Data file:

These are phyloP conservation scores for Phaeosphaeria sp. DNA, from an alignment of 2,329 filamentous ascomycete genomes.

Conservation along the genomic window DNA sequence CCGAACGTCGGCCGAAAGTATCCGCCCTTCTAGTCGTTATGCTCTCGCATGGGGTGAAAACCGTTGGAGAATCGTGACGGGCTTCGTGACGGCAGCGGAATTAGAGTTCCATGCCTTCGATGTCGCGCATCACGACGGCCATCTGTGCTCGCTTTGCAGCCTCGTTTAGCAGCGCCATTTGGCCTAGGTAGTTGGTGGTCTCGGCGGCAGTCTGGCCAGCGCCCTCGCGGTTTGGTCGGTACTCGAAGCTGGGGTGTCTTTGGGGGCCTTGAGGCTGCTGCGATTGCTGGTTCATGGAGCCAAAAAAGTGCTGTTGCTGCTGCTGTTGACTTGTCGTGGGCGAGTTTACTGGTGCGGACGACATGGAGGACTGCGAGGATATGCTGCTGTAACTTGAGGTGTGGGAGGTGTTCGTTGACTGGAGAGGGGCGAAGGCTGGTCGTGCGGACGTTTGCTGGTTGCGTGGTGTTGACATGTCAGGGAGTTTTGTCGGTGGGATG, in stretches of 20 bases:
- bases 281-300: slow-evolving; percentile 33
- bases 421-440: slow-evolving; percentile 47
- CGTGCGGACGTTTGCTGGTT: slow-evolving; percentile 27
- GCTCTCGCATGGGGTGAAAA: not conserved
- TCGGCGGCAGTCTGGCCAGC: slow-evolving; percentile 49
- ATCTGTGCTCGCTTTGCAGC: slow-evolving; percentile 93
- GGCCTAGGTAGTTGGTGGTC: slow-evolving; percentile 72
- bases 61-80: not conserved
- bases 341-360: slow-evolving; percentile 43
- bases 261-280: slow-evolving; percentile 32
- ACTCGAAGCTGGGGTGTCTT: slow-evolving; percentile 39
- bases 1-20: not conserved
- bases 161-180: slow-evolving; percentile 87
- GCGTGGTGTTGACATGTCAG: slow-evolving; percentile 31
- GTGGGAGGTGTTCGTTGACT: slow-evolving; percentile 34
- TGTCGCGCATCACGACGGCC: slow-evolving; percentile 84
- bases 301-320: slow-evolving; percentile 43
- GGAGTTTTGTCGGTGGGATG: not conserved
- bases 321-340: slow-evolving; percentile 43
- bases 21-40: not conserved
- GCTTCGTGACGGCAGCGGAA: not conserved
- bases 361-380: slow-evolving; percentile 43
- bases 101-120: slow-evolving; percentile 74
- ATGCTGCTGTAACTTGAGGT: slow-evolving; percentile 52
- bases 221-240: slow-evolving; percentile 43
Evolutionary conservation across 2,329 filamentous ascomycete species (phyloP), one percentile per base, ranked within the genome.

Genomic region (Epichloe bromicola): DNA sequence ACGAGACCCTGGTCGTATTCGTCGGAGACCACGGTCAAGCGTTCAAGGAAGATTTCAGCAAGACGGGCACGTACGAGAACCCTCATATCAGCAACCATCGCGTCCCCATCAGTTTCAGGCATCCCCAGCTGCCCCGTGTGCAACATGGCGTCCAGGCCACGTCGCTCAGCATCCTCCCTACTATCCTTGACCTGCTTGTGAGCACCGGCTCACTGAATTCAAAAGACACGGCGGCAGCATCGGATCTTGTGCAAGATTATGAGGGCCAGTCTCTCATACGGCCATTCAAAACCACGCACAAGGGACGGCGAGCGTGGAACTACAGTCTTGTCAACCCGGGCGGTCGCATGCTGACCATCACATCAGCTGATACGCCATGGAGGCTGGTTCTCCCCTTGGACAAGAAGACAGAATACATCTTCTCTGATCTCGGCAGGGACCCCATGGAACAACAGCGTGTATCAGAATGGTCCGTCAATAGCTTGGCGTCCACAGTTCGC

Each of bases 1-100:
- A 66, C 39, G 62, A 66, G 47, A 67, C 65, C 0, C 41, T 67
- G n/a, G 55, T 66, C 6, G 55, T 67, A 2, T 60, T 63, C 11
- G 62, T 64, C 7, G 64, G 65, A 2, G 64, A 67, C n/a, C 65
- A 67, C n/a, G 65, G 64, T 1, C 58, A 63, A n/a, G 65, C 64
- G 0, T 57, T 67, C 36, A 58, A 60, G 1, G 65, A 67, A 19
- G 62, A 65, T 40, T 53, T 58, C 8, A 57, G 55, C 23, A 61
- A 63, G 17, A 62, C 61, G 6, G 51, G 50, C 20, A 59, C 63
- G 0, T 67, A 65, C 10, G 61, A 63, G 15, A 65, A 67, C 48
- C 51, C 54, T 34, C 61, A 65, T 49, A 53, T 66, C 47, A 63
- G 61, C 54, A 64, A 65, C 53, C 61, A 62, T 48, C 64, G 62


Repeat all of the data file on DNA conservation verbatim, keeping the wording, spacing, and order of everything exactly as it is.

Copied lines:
These are phyloP conservation scores for Phaeosphaeria sp. DNA, from an alignment of 2,329 filamentous ascomycete genomes.

Conservation along the genomic window DNA sequence CCGAACGTCGGCCGAAAGTATCCGCCCTTCTAGTCGTTATGCTCTCGCATGGGGTGAAAACCGTTGGAGAATCGTGACGGGCTTCGTGACGGCAGCGGAATTAGAGTTCCATGCCTTCGATGTCGCGCATCACGACGGCCATCTGTGCTCGCTTTGCAGCCTCGTTTAGCAGCGCCATTTGGCCTAGGTAGTTGGTGGTCTCGGCGGCAGTCTGGCCAGCGCCCTCGCGGTTTGGTCGGTACTCGAAGCTGGGGTGTCTTTGGGGGCCTTGAGGCTGCTGCGATTGCTGGTTCATGGAGCCAAAAAAGTGCTGTTGCTGCTGCTGTTGACTTGTCGTGGGCGAGTTTACTGGTGCGGACGACATGGAGGACTGCGAGGATATGCTGCTGTAACTTGAGGTGTGGGAGGTGTTCGTTGACTGGAGAGGGGCGAAGGCTGGTCGTGCGGACGTTTGCTGGTTGCGTGGTGTTGACATGTCAGGGAGTTTTGTCGGTGGGATG, in stretches of 20 bases:
- bases 281-300: slow-evolving; percentile 33
- bases 421-440: slow-evolving; percentile 47
- CGTGCGGACGTTTGCTGGTT: slow-evolving; percentile 27
- GCTCTCGCATGGGGTGAAAA: not conserved
- TCGGCGGCAGTCTGGCCAGC: slow-evolving; percentile 49
- ATCTGTGCTCGCTTTGCAGC: slow-evolving; percentile 93
- GGCCTAGGTAGTTGGTGGTC: slow-evolving; percentile 72
- bases 61-80: not conserved
- bases 341-360: slow-evolving; percentile 43
- bases 261-280: slow-evolving; percentile 32
- ACTCGAAGCTGGGGTGTCTT: slow-evolving; percentile 39
- bases 1-20: not conserved
- bases 161-180: slow-evolving; percentile 87
- GCGTGGTGTTGACATGTCAG: slow-evolving; percentile 31
- GTGGGAGGTGTTCGTTGACT: slow-evolving; percentile 34
- TGTCGCGCATCACGACGGCC: slow-evolving; percentile 84
- bases 301-320: slow-evolving; percentile 43
- GGAGTTTTGTCGGTGGGATG: not conserved
- bases 321-340: slow-evolving; percentile 43
- bases 21-40: not conserved
- GCTTCGTGACGGCAGCGGAA: not conserved
- bases 361-380: slow-evolving; percentile 43
- bases 101-120: slow-evolving; percentile 74
- ATGCTGCTGTAACTTGAGGT: slow-evolving; percentile 52
- bases 221-240: slow-evolving; percentile 43
Evolutionary conservation across 2,329 filamentous ascomycete species (phyloP), one percentile per base, ranked within the genome.

Genomic region (Epichloe bromicola): DNA sequence ACGAGACCCTGGTCGTATTCGTCGGAGACCACGGTCAAGCGTTCAAGGAAGATTTCAGCAAGACGGGCACGTACGAGAACCCTCATATCAGCAACCATCGCGTCCCCATCAGTTTCAGGCATCCCCAGCTGCCCCGTGTGCAACATGGCGTCCAGGCCACGTCGCTCAGCATCCTCCCTACTATCCTTGACCTGCTTGTGAGCACCGGCTCACTGAATTCAAAAGACACGGCGGCAGCATCGGATCTTGTGCAAGATTATGAGGGCCAGTCTCTCATACGGCCATTCAAAACCACGCACAAGGGACGGCGAGCGTGGAACTACAGTCTTGTCAACCCGGGCGGTCGCATGCTGACCATCACATCAGCTGATACGCCATGGAGGCTGGTTCTCCCCTTGGACAAGAAGACAGAATACATCTTCTCTGATCTCGGCAGGGACCCCATGGAACAACAGCGTGTATCAGAATGGTCCGTCAATAGCTTGGCGTCCACAGTTCGC

Each of bases 1-100:
- A 66, C 39, G 62, A 66, G 47, A 67, C 65, C 0, C 41, T 67
- G n/a, G 55, T 66, C 6, G 55, T 67, A 2, T 60, T 63, C 11
- G 62, T 64, C 7, G 64, G 65, A 2, G 64, A 67, C n/a, C 65
- A 67, C n/a, G 65, G 64, T 1, C 58, A 63, A n/a, G 65, C 64
- G 0, T 57, T 67, C 36, A 58, A 60, G 1, G 65, A 67, A 19
- G 62, A 65, T 40, T 53, T 58, C 8, A 57, G 55, C 23, A 61
- A 63, G 17, A 62, C 61, G 6, G 51, G 50, C 20, A 59, C 63
- G 0, T 67, A 65, C 10, G 61, A 63, G 15, A 65, A 67, C 48
- C 51, C 54, T 34, C 61, A 65, T 49, A 53, T 66, C 47, A 63
- G 61, C 54, A 64, A 65, C 53, C 61, A 62, T 48, C 64, G 62